The Sustainable Communities Act (SCA)
The Sustainable Communities Act (SCA) became law in 2007.
The act gives councils and communities an opportunity to put forward new thinking on how to meet the challenges of sustainability and local wellbeing.
It operates on the principle that local people know best what needs to be done to promote the sustainability of their area, but that sometimes they need central government to act to enable them to do so.
It provides a channel for local people and the councils that represent them to ask central government to take such action.
The act aims to help communities reverse the trend of ongoing community decline through loss of local facilities and services, including amongst others shops, markets, post offices, pubs, health centres and banks.
You can find out more about the act on the legislation.gov.uk website (link opens in new window).
How to use the SCA
Here's how the process works:
- the act gives town and parish councils, together with their communities, the right to come up with proposals and then to submit these to central government.
These proposals can be for any government action or assistance that would protect or promote sustainable communities. The SCA defines 'sustainable communities' as incorporating:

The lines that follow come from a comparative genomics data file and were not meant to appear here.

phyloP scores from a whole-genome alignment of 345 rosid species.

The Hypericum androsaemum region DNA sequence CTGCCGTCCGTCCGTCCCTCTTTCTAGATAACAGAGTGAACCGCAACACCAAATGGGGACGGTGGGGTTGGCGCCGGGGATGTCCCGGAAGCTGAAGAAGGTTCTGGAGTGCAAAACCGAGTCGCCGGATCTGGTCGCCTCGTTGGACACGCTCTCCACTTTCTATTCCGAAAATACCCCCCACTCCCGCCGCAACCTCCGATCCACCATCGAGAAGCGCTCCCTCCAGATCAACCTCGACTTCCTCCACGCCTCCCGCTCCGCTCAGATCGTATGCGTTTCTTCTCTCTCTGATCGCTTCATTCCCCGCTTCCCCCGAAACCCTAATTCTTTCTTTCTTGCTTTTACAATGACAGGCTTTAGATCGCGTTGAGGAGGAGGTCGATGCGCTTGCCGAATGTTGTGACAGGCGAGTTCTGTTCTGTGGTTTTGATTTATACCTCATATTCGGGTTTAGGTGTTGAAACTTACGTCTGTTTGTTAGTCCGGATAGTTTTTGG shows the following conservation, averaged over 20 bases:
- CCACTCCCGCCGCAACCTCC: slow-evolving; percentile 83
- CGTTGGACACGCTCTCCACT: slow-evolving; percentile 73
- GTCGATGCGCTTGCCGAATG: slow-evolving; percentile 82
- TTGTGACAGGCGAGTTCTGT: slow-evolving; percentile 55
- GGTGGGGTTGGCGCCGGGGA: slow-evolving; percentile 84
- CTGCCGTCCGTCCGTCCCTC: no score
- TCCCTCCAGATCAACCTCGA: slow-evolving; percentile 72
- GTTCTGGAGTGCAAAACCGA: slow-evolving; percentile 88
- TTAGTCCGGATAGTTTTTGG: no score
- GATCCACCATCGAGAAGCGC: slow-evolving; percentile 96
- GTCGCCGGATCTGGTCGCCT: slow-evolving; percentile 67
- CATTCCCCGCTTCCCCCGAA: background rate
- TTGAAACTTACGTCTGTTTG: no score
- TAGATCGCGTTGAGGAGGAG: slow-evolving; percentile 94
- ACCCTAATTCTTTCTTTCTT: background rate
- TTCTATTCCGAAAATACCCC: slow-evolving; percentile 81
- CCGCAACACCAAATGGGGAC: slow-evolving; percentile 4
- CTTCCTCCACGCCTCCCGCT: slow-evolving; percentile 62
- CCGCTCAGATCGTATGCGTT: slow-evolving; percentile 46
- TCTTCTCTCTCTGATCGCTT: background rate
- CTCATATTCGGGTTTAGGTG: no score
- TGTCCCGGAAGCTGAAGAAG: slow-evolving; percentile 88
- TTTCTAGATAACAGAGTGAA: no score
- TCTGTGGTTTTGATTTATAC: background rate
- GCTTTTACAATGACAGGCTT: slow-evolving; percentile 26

- local economies
- environmental protection
- social inclusion
- democratic involvement
- promote sustainable communities as defined by the SCA
- require specific central government action or assistance
- if a council chooses to use the Act by submitting proposals, they must involve the local community.
This means both consultation and agreement about the proposals the council will submit. Proposals will need to demonstrate effective dialogue with the local community.
This could be done by inviting representatives of community groups to Town or Parish Council meetings to discuss and reach agreement on the issue, or by writing to those who might be interested in the proposal and asking for their support
- SCA proposals are submitted through the Barrier Busting website (link opens in new window)
- government has a 6 month time limit to respond to proposals
Any proposal that's not given a 'yes' in the first instance can be taken up by the selector.
The selector is an external, independent body made up of representatives from the National Association of Local Councils (NALC) and Local Works.
Central government must try to reach agreement with the selector on whether the originally rejected proposal can be implemented.
This means that meaningful dialogue, discussion and negotiation takes place so that the final decision about whether or not the proposal will be implemented is taken together by government and the selector.
The results of this process can lead to reconsideration or compromise from the government on proposals that they initially rejected.